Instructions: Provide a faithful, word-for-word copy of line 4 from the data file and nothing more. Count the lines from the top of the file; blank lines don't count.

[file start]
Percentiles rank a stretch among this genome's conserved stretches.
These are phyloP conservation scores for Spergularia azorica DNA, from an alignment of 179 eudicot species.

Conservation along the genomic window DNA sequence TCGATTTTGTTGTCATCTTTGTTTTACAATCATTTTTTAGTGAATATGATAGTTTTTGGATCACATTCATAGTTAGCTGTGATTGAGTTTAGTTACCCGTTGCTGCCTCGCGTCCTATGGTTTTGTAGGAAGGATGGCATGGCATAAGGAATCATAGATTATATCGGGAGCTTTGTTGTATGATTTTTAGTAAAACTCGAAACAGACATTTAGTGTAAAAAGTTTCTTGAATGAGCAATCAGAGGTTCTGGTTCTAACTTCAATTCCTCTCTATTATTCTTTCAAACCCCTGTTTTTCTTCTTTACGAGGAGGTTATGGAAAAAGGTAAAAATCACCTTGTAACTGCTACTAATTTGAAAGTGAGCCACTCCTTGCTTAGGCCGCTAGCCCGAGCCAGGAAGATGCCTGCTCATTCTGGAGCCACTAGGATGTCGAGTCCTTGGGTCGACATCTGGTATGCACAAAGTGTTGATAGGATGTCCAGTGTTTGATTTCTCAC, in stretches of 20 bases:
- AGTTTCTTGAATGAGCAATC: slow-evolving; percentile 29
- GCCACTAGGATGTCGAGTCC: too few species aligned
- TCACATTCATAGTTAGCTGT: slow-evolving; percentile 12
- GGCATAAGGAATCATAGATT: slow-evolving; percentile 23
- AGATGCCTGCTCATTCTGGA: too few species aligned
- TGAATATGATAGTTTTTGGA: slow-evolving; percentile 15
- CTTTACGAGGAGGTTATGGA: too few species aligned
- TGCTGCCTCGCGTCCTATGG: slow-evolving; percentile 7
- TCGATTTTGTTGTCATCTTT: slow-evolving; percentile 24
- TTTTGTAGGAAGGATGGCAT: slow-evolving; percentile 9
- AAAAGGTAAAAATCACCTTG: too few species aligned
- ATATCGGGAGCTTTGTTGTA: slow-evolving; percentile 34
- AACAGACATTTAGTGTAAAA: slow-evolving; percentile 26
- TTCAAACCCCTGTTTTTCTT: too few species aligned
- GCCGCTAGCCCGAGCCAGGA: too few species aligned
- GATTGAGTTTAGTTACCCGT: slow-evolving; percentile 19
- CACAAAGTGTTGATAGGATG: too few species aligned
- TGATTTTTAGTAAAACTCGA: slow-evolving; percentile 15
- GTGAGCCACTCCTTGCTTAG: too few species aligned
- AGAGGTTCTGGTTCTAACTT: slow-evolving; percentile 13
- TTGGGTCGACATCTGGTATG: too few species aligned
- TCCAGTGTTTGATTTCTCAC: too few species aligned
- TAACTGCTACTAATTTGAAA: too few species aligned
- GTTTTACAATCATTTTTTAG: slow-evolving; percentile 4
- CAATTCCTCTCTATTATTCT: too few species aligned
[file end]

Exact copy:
- AGTTTCTTGAATGAGCAATC: slow-evolving; percentile 29